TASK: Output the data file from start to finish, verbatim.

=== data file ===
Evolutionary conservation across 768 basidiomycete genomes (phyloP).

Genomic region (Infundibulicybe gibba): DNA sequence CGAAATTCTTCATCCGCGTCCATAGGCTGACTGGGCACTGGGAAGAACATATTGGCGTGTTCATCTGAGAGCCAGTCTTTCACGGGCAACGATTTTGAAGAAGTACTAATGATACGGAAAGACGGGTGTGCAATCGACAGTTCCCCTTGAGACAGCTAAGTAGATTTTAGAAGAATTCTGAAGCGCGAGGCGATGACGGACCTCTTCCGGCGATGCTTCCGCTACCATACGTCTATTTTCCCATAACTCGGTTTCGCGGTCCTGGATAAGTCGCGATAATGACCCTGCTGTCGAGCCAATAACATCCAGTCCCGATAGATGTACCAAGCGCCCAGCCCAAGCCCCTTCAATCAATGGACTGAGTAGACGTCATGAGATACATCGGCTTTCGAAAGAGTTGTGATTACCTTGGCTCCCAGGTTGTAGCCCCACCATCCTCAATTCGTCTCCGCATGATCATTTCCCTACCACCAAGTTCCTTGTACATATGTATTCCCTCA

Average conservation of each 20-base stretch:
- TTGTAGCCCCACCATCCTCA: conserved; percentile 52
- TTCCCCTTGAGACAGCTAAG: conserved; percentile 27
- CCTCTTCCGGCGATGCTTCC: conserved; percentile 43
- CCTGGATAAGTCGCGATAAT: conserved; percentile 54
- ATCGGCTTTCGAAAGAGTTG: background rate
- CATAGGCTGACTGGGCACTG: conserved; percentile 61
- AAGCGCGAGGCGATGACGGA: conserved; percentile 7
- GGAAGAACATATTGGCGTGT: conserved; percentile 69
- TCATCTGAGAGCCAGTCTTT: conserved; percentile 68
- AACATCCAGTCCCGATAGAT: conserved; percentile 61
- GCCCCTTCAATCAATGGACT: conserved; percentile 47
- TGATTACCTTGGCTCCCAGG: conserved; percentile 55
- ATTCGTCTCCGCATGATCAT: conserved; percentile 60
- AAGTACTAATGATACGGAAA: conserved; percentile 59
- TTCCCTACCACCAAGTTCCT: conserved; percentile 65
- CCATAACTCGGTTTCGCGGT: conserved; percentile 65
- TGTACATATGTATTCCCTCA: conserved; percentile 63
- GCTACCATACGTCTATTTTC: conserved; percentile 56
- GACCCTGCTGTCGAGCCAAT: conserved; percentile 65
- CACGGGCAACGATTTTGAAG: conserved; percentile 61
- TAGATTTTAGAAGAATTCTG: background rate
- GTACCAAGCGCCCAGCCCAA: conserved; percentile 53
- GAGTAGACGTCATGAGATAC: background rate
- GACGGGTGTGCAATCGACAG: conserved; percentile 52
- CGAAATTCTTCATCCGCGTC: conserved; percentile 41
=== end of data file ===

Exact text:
Evolutionary conservation across 768 basidiomycete genomes (phyloP).

Genomic region (Infundibulicybe gibba): DNA sequence CGAAATTCTTCATCCGCGTCCATAGGCTGACTGGGCACTGGGAAGAACATATTGGCGTGTTCATCTGAGAGCCAGTCTTTCACGGGCAACGATTTTGAAGAAGTACTAATGATACGGAAAGACGGGTGTGCAATCGACAGTTCCCCTTGAGACAGCTAAGTAGATTTTAGAAGAATTCTGAAGCGCGAGGCGATGACGGACCTCTTCCGGCGATGCTTCCGCTACCATACGTCTATTTTCCCATAACTCGGTTTCGCGGTCCTGGATAAGTCGCGATAATGACCCTGCTGTCGAGCCAATAACATCCAGTCCCGATAGATGTACCAAGCGCCCAGCCCAAGCCCCTTCAATCAATGGACTGAGTAGACGTCATGAGATACATCGGCTTTCGAAAGAGTTGTGATTACCTTGGCTCCCAGGTTGTAGCCCCACCATCCTCAATTCGTCTCCGCATGATCATTTCCCTACCACCAAGTTCCTTGTACATATGTATTCCCTCA

Average conservation of each 20-base stretch:
- TTGTAGCCCCACCATCCTCA: conserved; percentile 52
- TTCCCCTTGAGACAGCTAAG: conserved; percentile 27
- CCTCTTCCGGCGATGCTTCC: conserved; percentile 43
- CCTGGATAAGTCGCGATAAT: conserved; percentile 54
- ATCGGCTTTCGAAAGAGTTG: background rate
- CATAGGCTGACTGGGCACTG: conserved; percentile 61
- AAGCGCGAGGCGATGACGGA: conserved; percentile 7
- GGAAGAACATATTGGCGTGT: conserved; percentile 69
- TCATCTGAGAGCCAGTCTTT: conserved; percentile 68
- AACATCCAGTCCCGATAGAT: conserved; percentile 61
- GCCCCTTCAATCAATGGACT: conserved; percentile 47
- TGATTACCTTGGCTCCCAGG: conserved; percentile 55
- ATTCGTCTCCGCATGATCAT: conserved; percentile 60
- AAGTACTAATGATACGGAAA: conserved; percentile 59
- TTCCCTACCACCAAGTTCCT: conserved; percentile 65
- CCATAACTCGGTTTCGCGGT: conserved; percentile 65
- TGTACATATGTATTCCCTCA: conserved; percentile 63
- GCTACCATACGTCTATTTTC: conserved; percentile 56
- GACCCTGCTGTCGAGCCAAT: conserved; percentile 65
- CACGGGCAACGATTTTGAAG: conserved; percentile 61
- TAGATTTTAGAAGAATTCTG: background rate
- GTACCAAGCGCCCAGCCCAA: conserved; percentile 53
- GAGTAGACGTCATGAGATAC: background rate
- GACGGGTGTGCAATCGACAG: conserved; percentile 52
- CGAAATTCTTCATCCGCGTC: conserved; percentile 41